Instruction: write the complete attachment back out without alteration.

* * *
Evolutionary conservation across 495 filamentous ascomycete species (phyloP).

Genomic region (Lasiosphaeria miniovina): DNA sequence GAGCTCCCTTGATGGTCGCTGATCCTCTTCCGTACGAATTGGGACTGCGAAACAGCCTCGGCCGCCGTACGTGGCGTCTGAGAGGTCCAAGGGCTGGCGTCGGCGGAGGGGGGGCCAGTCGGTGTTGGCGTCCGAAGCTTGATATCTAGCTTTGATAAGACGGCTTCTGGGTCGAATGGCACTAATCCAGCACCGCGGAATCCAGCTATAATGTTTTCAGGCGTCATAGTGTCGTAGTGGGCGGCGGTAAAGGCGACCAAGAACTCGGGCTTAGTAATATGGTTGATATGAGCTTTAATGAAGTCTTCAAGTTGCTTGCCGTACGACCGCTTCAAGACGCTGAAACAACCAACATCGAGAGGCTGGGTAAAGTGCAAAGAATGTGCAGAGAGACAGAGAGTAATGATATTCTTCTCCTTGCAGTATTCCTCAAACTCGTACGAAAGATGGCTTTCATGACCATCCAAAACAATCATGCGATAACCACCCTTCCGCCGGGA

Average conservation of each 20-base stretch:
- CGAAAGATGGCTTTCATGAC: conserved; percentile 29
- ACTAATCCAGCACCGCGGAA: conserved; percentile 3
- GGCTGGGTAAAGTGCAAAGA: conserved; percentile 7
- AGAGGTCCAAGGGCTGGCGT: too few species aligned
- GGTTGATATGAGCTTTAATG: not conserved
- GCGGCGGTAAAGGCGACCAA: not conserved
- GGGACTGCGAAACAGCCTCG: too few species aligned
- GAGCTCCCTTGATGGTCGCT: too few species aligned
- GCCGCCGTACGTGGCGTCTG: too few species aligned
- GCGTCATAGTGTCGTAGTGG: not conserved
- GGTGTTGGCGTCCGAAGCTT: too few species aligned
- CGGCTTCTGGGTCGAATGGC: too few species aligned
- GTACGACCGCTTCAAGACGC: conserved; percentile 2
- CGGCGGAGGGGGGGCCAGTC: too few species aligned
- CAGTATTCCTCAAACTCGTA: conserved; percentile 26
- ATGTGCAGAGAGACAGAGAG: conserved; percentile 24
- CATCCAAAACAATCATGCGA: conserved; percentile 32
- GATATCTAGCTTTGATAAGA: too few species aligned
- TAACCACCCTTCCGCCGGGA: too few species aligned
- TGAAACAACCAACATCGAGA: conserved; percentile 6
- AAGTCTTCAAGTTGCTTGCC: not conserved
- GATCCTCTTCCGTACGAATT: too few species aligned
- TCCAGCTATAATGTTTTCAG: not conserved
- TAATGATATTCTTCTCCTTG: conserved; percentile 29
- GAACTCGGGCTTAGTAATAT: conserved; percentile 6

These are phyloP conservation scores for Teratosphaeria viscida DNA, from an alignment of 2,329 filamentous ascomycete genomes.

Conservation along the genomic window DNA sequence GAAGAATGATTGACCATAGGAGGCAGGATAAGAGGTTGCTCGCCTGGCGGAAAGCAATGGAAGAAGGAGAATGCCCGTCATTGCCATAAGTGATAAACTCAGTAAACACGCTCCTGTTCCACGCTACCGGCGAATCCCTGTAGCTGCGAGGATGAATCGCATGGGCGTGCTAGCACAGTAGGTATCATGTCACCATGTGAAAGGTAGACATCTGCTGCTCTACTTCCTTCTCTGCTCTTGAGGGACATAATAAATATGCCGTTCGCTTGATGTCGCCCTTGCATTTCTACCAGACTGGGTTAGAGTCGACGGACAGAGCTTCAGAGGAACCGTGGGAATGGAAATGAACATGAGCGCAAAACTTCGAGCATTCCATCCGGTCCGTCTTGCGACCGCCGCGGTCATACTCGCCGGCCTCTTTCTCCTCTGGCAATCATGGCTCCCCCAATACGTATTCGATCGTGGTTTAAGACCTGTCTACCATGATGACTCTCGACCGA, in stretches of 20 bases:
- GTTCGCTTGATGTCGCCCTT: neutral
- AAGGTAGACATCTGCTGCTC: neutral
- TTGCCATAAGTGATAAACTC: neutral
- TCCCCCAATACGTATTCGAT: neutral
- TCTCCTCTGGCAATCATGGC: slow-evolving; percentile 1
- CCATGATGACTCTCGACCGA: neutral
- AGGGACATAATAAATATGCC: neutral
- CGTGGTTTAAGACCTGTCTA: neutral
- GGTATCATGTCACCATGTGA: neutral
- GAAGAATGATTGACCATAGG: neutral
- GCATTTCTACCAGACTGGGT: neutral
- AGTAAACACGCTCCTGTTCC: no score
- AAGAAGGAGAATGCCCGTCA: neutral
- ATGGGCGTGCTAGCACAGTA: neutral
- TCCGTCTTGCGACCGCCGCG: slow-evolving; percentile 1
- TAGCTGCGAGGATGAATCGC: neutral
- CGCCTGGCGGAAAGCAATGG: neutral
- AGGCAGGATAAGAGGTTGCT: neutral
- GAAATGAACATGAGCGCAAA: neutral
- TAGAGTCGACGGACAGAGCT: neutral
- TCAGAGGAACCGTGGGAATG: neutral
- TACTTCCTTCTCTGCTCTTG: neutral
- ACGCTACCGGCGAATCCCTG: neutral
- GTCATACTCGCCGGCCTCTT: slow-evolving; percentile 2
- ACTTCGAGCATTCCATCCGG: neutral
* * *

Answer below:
Evolutionary conservation across 495 filamentous ascomycete species (phyloP).

Genomic region (Lasiosphaeria miniovina): DNA sequence GAGCTCCCTTGATGGTCGCTGATCCTCTTCCGTACGAATTGGGACTGCGAAACAGCCTCGGCCGCCGTACGTGGCGTCTGAGAGGTCCAAGGGCTGGCGTCGGCGGAGGGGGGGCCAGTCGGTGTTGGCGTCCGAAGCTTGATATCTAGCTTTGATAAGACGGCTTCTGGGTCGAATGGCACTAATCCAGCACCGCGGAATCCAGCTATAATGTTTTCAGGCGTCATAGTGTCGTAGTGGGCGGCGGTAAAGGCGACCAAGAACTCGGGCTTAGTAATATGGTTGATATGAGCTTTAATGAAGTCTTCAAGTTGCTTGCCGTACGACCGCTTCAAGACGCTGAAACAACCAACATCGAGAGGCTGGGTAAAGTGCAAAGAATGTGCAGAGAGACAGAGAGTAATGATATTCTTCTCCTTGCAGTATTCCTCAAACTCGTACGAAAGATGGCTTTCATGACCATCCAAAACAATCATGCGATAACCACCCTTCCGCCGGGA

Average conservation of each 20-base stretch:
- CGAAAGATGGCTTTCATGAC: conserved; percentile 29
- ACTAATCCAGCACCGCGGAA: conserved; percentile 3
- GGCTGGGTAAAGTGCAAAGA: conserved; percentile 7
- AGAGGTCCAAGGGCTGGCGT: too few species aligned
- GGTTGATATGAGCTTTAATG: not conserved
- GCGGCGGTAAAGGCGACCAA: not conserved
- GGGACTGCGAAACAGCCTCG: too few species aligned
- GAGCTCCCTTGATGGTCGCT: too few species aligned
- GCCGCCGTACGTGGCGTCTG: too few species aligned
- GCGTCATAGTGTCGTAGTGG: not conserved
- GGTGTTGGCGTCCGAAGCTT: too few species aligned
- CGGCTTCTGGGTCGAATGGC: too few species aligned
- GTACGACCGCTTCAAGACGC: conserved; percentile 2
- CGGCGGAGGGGGGGCCAGTC: too few species aligned
- CAGTATTCCTCAAACTCGTA: conserved; percentile 26
- ATGTGCAGAGAGACAGAGAG: conserved; percentile 24
- CATCCAAAACAATCATGCGA: conserved; percentile 32
- GATATCTAGCTTTGATAAGA: too few species aligned
- TAACCACCCTTCCGCCGGGA: too few species aligned
- TGAAACAACCAACATCGAGA: conserved; percentile 6
- AAGTCTTCAAGTTGCTTGCC: not conserved
- GATCCTCTTCCGTACGAATT: too few species aligned
- TCCAGCTATAATGTTTTCAG: not conserved
- TAATGATATTCTTCTCCTTG: conserved; percentile 29
- GAACTCGGGCTTAGTAATAT: conserved; percentile 6

These are phyloP conservation scores for Teratosphaeria viscida DNA, from an alignment of 2,329 filamentous ascomycete genomes.

Conservation along the genomic window DNA sequence GAAGAATGATTGACCATAGGAGGCAGGATAAGAGGTTGCTCGCCTGGCGGAAAGCAATGGAAGAAGGAGAATGCCCGTCATTGCCATAAGTGATAAACTCAGTAAACACGCTCCTGTTCCACGCTACCGGCGAATCCCTGTAGCTGCGAGGATGAATCGCATGGGCGTGCTAGCACAGTAGGTATCATGTCACCATGTGAAAGGTAGACATCTGCTGCTCTACTTCCTTCTCTGCTCTTGAGGGACATAATAAATATGCCGTTCGCTTGATGTCGCCCTTGCATTTCTACCAGACTGGGTTAGAGTCGACGGACAGAGCTTCAGAGGAACCGTGGGAATGGAAATGAACATGAGCGCAAAACTTCGAGCATTCCATCCGGTCCGTCTTGCGACCGCCGCGGTCATACTCGCCGGCCTCTTTCTCCTCTGGCAATCATGGCTCCCCCAATACGTATTCGATCGTGGTTTAAGACCTGTCTACCATGATGACTCTCGACCGA, in stretches of 20 bases:
- GTTCGCTTGATGTCGCCCTT: neutral
- AAGGTAGACATCTGCTGCTC: neutral
- TTGCCATAAGTGATAAACTC: neutral
- TCCCCCAATACGTATTCGAT: neutral
- TCTCCTCTGGCAATCATGGC: slow-evolving; percentile 1
- CCATGATGACTCTCGACCGA: neutral
- AGGGACATAATAAATATGCC: neutral
- CGTGGTTTAAGACCTGTCTA: neutral
- GGTATCATGTCACCATGTGA: neutral
- GAAGAATGATTGACCATAGG: neutral
- GCATTTCTACCAGACTGGGT: neutral
- AGTAAACACGCTCCTGTTCC: no score
- AAGAAGGAGAATGCCCGTCA: neutral
- ATGGGCGTGCTAGCACAGTA: neutral
- TCCGTCTTGCGACCGCCGCG: slow-evolving; percentile 1
- TAGCTGCGAGGATGAATCGC: neutral
- CGCCTGGCGGAAAGCAATGG: neutral
- AGGCAGGATAAGAGGTTGCT: neutral
- GAAATGAACATGAGCGCAAA: neutral
- TAGAGTCGACGGACAGAGCT: neutral
- TCAGAGGAACCGTGGGAATG: neutral
- TACTTCCTTCTCTGCTCTTG: neutral
- ACGCTACCGGCGAATCCCTG: neutral
- GTCATACTCGCCGGCCTCTT: slow-evolving; percentile 2
- ACTTCGAGCATTCCATCCGG: neutral